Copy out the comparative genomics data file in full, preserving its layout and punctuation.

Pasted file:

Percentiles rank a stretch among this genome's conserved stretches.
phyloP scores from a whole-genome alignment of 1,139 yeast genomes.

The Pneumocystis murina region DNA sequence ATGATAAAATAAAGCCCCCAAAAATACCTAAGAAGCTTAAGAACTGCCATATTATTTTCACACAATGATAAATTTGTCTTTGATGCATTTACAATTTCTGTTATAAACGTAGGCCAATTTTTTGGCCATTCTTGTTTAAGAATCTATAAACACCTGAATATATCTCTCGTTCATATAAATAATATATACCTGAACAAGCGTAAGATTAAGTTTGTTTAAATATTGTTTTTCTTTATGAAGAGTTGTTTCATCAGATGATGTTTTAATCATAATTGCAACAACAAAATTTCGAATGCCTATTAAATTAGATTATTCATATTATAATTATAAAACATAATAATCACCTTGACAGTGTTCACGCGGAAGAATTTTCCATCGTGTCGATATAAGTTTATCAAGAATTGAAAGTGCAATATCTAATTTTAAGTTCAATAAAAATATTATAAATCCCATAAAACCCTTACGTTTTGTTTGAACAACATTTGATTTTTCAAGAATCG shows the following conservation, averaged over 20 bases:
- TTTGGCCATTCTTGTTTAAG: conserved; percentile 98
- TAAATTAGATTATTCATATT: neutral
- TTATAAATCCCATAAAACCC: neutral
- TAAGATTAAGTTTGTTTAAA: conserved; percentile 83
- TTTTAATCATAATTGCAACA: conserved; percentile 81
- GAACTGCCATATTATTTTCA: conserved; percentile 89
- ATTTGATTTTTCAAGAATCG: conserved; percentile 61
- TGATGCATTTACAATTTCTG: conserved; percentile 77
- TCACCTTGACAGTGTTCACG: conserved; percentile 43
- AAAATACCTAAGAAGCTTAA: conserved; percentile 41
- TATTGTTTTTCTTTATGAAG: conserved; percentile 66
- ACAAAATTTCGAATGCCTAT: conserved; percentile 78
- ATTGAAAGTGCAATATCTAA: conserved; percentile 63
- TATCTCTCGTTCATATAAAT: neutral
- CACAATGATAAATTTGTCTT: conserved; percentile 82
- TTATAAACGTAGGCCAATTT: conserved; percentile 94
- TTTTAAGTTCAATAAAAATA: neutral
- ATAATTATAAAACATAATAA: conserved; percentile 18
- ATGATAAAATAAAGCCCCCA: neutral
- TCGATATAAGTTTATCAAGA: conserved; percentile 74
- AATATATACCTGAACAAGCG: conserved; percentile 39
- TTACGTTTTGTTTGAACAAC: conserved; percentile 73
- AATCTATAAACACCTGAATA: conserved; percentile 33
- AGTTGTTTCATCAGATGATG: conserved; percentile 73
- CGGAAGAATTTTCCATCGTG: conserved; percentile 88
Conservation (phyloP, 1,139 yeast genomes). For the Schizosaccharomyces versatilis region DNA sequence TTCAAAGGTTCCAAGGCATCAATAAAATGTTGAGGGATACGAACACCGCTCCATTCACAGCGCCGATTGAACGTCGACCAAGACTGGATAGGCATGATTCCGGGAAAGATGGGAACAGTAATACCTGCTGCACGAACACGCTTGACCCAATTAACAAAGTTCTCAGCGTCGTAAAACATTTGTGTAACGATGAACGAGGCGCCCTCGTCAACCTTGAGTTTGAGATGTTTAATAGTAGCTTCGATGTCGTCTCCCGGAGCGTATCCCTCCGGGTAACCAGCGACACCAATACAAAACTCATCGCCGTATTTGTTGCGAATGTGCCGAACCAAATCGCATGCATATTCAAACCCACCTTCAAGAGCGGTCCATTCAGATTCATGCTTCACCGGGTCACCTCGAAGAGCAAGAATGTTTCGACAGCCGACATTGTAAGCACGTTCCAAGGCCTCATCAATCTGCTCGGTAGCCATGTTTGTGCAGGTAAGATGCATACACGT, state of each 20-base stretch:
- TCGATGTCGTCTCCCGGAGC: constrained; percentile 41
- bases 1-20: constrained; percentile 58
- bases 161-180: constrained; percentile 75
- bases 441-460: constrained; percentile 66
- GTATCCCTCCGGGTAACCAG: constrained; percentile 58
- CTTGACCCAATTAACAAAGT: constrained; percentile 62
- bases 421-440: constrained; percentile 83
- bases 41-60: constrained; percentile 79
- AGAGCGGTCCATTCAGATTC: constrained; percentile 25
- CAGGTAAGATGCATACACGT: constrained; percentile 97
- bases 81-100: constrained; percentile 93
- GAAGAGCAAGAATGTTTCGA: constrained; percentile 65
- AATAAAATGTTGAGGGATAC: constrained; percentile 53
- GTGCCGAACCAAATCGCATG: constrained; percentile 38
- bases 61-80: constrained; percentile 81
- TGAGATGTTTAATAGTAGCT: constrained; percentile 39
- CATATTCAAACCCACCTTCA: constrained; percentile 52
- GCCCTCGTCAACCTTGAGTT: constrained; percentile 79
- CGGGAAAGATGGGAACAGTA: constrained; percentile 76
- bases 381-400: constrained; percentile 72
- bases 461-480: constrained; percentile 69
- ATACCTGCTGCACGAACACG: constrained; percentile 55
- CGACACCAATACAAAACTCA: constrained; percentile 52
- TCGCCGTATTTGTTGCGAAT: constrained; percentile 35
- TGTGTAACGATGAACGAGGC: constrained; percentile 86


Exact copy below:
Percentiles rank a stretch among this genome's conserved stretches.
phyloP scores from a whole-genome alignment of 1,139 yeast genomes.

The Pneumocystis murina region DNA sequence ATGATAAAATAAAGCCCCCAAAAATACCTAAGAAGCTTAAGAACTGCCATATTATTTTCACACAATGATAAATTTGTCTTTGATGCATTTACAATTTCTGTTATAAACGTAGGCCAATTTTTTGGCCATTCTTGTTTAAGAATCTATAAACACCTGAATATATCTCTCGTTCATATAAATAATATATACCTGAACAAGCGTAAGATTAAGTTTGTTTAAATATTGTTTTTCTTTATGAAGAGTTGTTTCATCAGATGATGTTTTAATCATAATTGCAACAACAAAATTTCGAATGCCTATTAAATTAGATTATTCATATTATAATTATAAAACATAATAATCACCTTGACAGTGTTCACGCGGAAGAATTTTCCATCGTGTCGATATAAGTTTATCAAGAATTGAAAGTGCAATATCTAATTTTAAGTTCAATAAAAATATTATAAATCCCATAAAACCCTTACGTTTTGTTTGAACAACATTTGATTTTTCAAGAATCG shows the following conservation, averaged over 20 bases:
- TTTGGCCATTCTTGTTTAAG: conserved; percentile 98
- TAAATTAGATTATTCATATT: neutral
- TTATAAATCCCATAAAACCC: neutral
- TAAGATTAAGTTTGTTTAAA: conserved; percentile 83
- TTTTAATCATAATTGCAACA: conserved; percentile 81
- GAACTGCCATATTATTTTCA: conserved; percentile 89
- ATTTGATTTTTCAAGAATCG: conserved; percentile 61
- TGATGCATTTACAATTTCTG: conserved; percentile 77
- TCACCTTGACAGTGTTCACG: conserved; percentile 43
- AAAATACCTAAGAAGCTTAA: conserved; percentile 41
- TATTGTTTTTCTTTATGAAG: conserved; percentile 66
- ACAAAATTTCGAATGCCTAT: conserved; percentile 78
- ATTGAAAGTGCAATATCTAA: conserved; percentile 63
- TATCTCTCGTTCATATAAAT: neutral
- CACAATGATAAATTTGTCTT: conserved; percentile 82
- TTATAAACGTAGGCCAATTT: conserved; percentile 94
- TTTTAAGTTCAATAAAAATA: neutral
- ATAATTATAAAACATAATAA: conserved; percentile 18
- ATGATAAAATAAAGCCCCCA: neutral
- TCGATATAAGTTTATCAAGA: conserved; percentile 74
- AATATATACCTGAACAAGCG: conserved; percentile 39
- TTACGTTTTGTTTGAACAAC: conserved; percentile 73
- AATCTATAAACACCTGAATA: conserved; percentile 33
- AGTTGTTTCATCAGATGATG: conserved; percentile 73
- CGGAAGAATTTTCCATCGTG: conserved; percentile 88
Conservation (phyloP, 1,139 yeast genomes). For the Schizosaccharomyces versatilis region DNA sequence TTCAAAGGTTCCAAGGCATCAATAAAATGTTGAGGGATACGAACACCGCTCCATTCACAGCGCCGATTGAACGTCGACCAAGACTGGATAGGCATGATTCCGGGAAAGATGGGAACAGTAATACCTGCTGCACGAACACGCTTGACCCAATTAACAAAGTTCTCAGCGTCGTAAAACATTTGTGTAACGATGAACGAGGCGCCCTCGTCAACCTTGAGTTTGAGATGTTTAATAGTAGCTTCGATGTCGTCTCCCGGAGCGTATCCCTCCGGGTAACCAGCGACACCAATACAAAACTCATCGCCGTATTTGTTGCGAATGTGCCGAACCAAATCGCATGCATATTCAAACCCACCTTCAAGAGCGGTCCATTCAGATTCATGCTTCACCGGGTCACCTCGAAGAGCAAGAATGTTTCGACAGCCGACATTGTAAGCACGTTCCAAGGCCTCATCAATCTGCTCGGTAGCCATGTTTGTGCAGGTAAGATGCATACACGT, state of each 20-base stretch:
- TCGATGTCGTCTCCCGGAGC: constrained; percentile 41
- bases 1-20: constrained; percentile 58
- bases 161-180: constrained; percentile 75
- bases 441-460: constrained; percentile 66
- GTATCCCTCCGGGTAACCAG: constrained; percentile 58
- CTTGACCCAATTAACAAAGT: constrained; percentile 62
- bases 421-440: constrained; percentile 83
- bases 41-60: constrained; percentile 79
- AGAGCGGTCCATTCAGATTC: constrained; percentile 25
- CAGGTAAGATGCATACACGT: constrained; percentile 97
- bases 81-100: constrained; percentile 93
- GAAGAGCAAGAATGTTTCGA: constrained; percentile 65
- AATAAAATGTTGAGGGATAC: constrained; percentile 53
- GTGCCGAACCAAATCGCATG: constrained; percentile 38
- bases 61-80: constrained; percentile 81
- TGAGATGTTTAATAGTAGCT: constrained; percentile 39
- CATATTCAAACCCACCTTCA: constrained; percentile 52
- GCCCTCGTCAACCTTGAGTT: constrained; percentile 79
- CGGGAAAGATGGGAACAGTA: constrained; percentile 76
- bases 381-400: constrained; percentile 72
- bases 461-480: constrained; percentile 69
- ATACCTGCTGCACGAACACG: constrained; percentile 55
- CGACACCAATACAAAACTCA: constrained; percentile 52
- TCGCCGTATTTGTTGCGAAT: constrained; percentile 35
- TGTGTAACGATGAACGAGGC: constrained; percentile 86